3 April 1948: Marshall Plan signed into law

On this day in 1948, Secretary of State George Marshall’s European Recovery Program, otherwise known as the Marshall Plan, is adopted.

In the late 1940s, western Europe faced the daunting task of reconstruction after the devastation of World War II. It was also concerned about the threat of communism: the Soviet Union had established control of central and eastern Europe, while domestic communist parties seemed on the verge of electoral success.

The only two powers capable of keeping Europe out of the Soviet orbit were Britain and the United States. Britain had contributed large numbers of troops to the continent, but was barely solvent, so the primary economic responsibility for saving Europe would fall on America.

Despite rising isolationist sentiment in the US, President Harry Truman committed his country to continued involvement in Europe in a speech in March 1947, known as the "Truman doctrine". Two months later, George Marshall, his secretary of state, pledged economic support to western Europe. While aid was offered to central and eastern Europe as well, it was conditional on economic reform and was quickly rejected by the Soviet-backed rulers.

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Marshall's proposals, formally known as the European Recovery Program, were approved by Congress in March 1948, and signed into law on 3 April. Over the next three years the US gave $12.7bn ($258bn in today's money), mostly in the form of grants.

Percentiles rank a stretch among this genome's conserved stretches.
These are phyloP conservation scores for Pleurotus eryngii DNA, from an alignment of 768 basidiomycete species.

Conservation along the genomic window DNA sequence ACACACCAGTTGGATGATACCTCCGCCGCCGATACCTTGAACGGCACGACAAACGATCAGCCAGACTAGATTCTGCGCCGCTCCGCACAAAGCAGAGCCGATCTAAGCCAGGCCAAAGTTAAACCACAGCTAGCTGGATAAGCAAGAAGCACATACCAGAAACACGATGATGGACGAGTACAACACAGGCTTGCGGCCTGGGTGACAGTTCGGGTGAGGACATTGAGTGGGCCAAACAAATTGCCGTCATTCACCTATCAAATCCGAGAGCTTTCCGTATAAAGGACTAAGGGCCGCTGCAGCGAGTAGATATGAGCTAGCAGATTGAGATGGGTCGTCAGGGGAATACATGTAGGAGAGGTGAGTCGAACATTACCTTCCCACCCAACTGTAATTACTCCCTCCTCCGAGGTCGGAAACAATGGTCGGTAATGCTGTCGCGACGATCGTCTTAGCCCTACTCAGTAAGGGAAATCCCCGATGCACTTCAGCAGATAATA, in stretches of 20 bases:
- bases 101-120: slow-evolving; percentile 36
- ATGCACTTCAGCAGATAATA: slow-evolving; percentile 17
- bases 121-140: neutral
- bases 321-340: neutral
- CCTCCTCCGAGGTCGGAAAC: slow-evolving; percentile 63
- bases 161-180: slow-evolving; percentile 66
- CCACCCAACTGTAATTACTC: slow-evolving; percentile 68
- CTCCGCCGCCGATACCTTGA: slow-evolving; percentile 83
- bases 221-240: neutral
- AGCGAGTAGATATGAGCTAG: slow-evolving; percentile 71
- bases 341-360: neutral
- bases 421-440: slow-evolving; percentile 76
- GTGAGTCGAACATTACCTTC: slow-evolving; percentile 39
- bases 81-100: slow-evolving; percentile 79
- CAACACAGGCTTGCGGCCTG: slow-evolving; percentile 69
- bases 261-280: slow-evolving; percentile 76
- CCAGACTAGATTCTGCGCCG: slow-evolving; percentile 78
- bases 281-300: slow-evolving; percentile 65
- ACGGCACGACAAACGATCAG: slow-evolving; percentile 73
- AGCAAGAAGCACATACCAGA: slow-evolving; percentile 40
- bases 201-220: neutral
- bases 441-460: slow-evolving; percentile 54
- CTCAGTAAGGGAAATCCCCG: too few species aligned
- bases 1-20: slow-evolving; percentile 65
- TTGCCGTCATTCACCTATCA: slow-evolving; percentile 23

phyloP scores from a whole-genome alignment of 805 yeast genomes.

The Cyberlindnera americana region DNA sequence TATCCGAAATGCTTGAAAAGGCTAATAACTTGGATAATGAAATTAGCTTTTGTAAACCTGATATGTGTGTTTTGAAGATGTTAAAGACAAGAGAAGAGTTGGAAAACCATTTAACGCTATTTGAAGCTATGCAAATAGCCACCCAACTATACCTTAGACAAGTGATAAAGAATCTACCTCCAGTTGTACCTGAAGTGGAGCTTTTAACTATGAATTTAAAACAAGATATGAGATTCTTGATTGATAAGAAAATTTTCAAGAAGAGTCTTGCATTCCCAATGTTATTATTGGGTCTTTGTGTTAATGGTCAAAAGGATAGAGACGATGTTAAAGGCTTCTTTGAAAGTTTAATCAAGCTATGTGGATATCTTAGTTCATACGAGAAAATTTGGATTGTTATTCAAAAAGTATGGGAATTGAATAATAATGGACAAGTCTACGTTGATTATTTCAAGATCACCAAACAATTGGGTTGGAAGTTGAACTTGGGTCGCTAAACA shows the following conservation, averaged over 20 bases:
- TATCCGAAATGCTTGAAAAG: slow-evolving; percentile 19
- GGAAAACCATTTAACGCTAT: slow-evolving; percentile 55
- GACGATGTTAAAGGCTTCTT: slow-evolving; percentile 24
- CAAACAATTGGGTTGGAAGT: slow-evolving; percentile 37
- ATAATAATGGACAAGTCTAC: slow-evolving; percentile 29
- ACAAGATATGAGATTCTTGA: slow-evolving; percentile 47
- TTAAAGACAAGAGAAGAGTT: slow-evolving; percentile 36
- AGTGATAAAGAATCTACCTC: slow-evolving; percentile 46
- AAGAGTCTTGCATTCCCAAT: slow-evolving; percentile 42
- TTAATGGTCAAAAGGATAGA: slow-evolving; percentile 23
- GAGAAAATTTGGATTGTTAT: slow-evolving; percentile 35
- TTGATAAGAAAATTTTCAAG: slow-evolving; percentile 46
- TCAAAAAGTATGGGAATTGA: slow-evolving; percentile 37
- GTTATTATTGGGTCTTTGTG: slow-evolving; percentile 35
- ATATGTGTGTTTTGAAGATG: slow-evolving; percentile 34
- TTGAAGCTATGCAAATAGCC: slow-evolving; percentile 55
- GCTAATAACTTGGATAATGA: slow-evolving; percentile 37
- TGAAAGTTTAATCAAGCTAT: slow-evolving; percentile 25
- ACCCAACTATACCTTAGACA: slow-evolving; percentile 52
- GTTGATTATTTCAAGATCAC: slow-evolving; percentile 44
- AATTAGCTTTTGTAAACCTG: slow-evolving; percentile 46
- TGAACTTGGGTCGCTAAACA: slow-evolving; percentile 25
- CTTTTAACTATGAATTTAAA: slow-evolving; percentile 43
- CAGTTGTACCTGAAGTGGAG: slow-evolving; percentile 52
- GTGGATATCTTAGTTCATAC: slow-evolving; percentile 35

The biggest beneficiaries were Britain, France, West Germany, Italy and Holland. Money was spent on everything from infrastructure to food. As well as providing vital support while the countries rebuilt, it has been credited with maintaining Western unity during this period.

Dr Matthew Partridge

Matthew graduated from the University of Durham in 2004; he then gained an MSc, followed by a PhD at the London School of Economics.

He has previously written for a wide range of publications, including the Guardian and the Economist, and also helped to run a newsletter on terrorism. He has spent time at Lehman Brothers, Citigroup and the consultancy Lombard Street Research.

Matthew is the author of Superinvestors: Lessons from the greatest investors in history, published by Harriman House, which has been translated into several languages. His second book, Investing Explained: The Accessible Guide to Building an Investment Portfolio, is published by Kogan Page.

As senior writer, he writes the shares and politics & economics pages, as well as weekly Blowing It and Great Frauds in History columns He also writes a fortnightly reviews page and trading tips, as well as regular cover stories and multi-page investment focus features.

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